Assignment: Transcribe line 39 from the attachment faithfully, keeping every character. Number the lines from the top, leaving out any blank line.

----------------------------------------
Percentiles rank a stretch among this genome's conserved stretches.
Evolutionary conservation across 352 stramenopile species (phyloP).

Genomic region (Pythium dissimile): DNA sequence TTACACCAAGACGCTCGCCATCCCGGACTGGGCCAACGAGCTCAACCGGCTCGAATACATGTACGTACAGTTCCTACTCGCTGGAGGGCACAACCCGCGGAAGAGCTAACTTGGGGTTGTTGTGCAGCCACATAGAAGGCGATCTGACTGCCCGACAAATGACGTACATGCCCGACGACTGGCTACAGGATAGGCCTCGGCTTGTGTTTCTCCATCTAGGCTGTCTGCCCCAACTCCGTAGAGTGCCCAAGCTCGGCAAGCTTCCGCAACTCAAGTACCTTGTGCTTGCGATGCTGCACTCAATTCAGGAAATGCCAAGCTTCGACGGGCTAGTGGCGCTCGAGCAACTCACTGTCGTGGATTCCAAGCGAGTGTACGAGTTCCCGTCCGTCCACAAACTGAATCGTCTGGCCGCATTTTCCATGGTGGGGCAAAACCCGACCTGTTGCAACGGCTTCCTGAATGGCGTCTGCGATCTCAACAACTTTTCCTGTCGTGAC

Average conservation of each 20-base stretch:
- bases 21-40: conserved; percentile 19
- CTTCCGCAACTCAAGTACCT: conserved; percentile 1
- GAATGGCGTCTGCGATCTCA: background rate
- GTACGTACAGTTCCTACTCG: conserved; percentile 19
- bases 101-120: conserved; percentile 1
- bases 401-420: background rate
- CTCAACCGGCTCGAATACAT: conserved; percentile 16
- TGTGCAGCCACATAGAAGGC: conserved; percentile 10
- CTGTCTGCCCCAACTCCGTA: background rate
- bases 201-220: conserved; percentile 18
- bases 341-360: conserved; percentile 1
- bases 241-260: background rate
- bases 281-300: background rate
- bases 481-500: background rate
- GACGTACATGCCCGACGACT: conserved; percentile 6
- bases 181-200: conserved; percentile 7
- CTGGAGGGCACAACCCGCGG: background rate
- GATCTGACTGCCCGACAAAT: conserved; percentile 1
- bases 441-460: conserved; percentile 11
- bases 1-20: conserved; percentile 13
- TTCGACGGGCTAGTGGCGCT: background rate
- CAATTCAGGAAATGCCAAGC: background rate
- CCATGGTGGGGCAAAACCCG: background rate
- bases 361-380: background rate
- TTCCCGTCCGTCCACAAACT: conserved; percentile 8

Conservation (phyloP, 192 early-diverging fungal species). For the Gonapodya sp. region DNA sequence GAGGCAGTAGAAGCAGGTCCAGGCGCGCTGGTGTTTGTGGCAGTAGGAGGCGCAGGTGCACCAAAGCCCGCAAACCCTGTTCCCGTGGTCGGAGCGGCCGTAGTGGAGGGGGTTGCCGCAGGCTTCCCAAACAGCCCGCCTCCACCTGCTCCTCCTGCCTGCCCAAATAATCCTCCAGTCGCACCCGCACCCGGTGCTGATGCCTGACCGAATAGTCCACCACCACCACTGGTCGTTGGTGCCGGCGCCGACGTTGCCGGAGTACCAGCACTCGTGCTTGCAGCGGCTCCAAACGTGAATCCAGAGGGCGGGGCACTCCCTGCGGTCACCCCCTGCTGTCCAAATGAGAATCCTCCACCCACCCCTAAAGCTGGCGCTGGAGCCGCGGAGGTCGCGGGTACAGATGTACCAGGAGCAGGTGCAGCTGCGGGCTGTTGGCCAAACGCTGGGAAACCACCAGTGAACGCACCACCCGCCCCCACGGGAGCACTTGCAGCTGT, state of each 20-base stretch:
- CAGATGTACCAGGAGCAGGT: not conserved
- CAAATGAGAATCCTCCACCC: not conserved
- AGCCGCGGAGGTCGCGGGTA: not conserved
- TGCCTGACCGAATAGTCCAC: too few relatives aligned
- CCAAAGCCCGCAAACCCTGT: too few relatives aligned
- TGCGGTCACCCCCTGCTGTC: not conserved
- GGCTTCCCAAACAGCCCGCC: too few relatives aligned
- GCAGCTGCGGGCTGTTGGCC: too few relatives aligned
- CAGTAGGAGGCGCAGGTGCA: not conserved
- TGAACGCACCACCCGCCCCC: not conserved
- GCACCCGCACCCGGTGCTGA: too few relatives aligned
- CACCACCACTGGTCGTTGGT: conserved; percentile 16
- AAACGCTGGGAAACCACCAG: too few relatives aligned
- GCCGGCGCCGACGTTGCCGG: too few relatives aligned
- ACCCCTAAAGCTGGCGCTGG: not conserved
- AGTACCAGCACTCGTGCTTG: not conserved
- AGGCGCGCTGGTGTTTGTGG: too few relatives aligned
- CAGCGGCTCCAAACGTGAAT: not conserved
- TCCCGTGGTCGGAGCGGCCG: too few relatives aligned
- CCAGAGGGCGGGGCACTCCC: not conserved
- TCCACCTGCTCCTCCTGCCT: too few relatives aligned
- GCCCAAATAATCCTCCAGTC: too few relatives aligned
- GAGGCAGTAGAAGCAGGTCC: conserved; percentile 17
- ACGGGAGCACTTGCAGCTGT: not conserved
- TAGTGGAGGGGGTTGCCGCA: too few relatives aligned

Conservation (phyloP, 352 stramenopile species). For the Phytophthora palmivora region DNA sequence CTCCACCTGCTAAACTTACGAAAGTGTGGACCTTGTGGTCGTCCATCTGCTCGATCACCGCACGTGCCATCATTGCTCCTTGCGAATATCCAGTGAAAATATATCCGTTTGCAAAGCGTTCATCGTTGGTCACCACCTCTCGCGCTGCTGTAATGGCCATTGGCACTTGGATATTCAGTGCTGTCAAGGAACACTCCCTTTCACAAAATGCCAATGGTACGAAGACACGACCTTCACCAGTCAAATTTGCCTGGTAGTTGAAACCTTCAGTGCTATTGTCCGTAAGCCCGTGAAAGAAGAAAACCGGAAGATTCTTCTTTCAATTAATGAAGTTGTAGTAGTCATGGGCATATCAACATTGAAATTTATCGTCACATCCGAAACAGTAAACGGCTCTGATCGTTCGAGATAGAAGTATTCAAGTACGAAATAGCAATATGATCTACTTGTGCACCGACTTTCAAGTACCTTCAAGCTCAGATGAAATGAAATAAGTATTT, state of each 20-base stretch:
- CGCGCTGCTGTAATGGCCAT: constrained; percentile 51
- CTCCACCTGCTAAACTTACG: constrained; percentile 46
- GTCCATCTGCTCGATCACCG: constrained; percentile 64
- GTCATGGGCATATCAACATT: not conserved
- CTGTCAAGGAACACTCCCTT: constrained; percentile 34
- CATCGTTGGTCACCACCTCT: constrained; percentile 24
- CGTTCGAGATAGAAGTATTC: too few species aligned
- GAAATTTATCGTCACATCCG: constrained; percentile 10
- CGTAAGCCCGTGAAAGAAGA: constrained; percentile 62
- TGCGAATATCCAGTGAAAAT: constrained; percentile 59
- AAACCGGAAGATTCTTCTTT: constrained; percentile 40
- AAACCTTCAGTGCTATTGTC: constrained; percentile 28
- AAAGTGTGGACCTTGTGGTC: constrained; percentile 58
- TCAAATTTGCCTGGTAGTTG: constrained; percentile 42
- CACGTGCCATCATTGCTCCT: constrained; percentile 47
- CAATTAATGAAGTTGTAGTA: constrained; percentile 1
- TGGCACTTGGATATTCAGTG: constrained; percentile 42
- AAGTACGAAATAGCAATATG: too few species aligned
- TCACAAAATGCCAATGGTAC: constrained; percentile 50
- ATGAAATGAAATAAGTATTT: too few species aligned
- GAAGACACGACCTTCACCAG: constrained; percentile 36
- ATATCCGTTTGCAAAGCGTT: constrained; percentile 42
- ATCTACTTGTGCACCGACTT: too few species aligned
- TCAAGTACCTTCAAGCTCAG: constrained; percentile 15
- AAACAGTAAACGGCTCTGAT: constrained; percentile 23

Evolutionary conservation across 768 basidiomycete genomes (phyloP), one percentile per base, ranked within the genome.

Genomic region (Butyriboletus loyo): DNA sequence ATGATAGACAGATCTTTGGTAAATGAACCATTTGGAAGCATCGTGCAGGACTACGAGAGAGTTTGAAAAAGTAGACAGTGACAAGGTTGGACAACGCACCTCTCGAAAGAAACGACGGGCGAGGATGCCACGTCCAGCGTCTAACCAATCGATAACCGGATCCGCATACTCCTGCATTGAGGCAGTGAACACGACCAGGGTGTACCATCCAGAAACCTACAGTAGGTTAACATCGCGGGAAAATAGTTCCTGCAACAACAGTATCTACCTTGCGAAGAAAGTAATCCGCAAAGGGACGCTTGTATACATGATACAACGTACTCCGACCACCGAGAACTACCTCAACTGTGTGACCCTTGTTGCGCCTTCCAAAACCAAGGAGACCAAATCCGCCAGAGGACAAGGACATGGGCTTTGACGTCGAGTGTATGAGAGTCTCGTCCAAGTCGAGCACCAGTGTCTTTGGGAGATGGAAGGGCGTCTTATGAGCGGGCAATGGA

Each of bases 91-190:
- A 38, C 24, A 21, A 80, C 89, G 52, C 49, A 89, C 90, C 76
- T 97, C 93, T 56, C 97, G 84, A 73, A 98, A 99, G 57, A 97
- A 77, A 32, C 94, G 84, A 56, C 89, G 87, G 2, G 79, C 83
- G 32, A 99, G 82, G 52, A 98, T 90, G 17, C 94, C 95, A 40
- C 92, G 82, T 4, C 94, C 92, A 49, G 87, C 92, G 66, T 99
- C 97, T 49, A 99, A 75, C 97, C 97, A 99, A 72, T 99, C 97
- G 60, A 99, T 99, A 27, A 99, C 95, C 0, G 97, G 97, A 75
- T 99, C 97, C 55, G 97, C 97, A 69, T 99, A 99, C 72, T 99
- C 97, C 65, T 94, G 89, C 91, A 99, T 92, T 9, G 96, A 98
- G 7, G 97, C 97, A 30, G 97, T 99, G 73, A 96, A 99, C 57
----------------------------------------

- CAGTAGGAGGCGCAGGTGCA: not conserved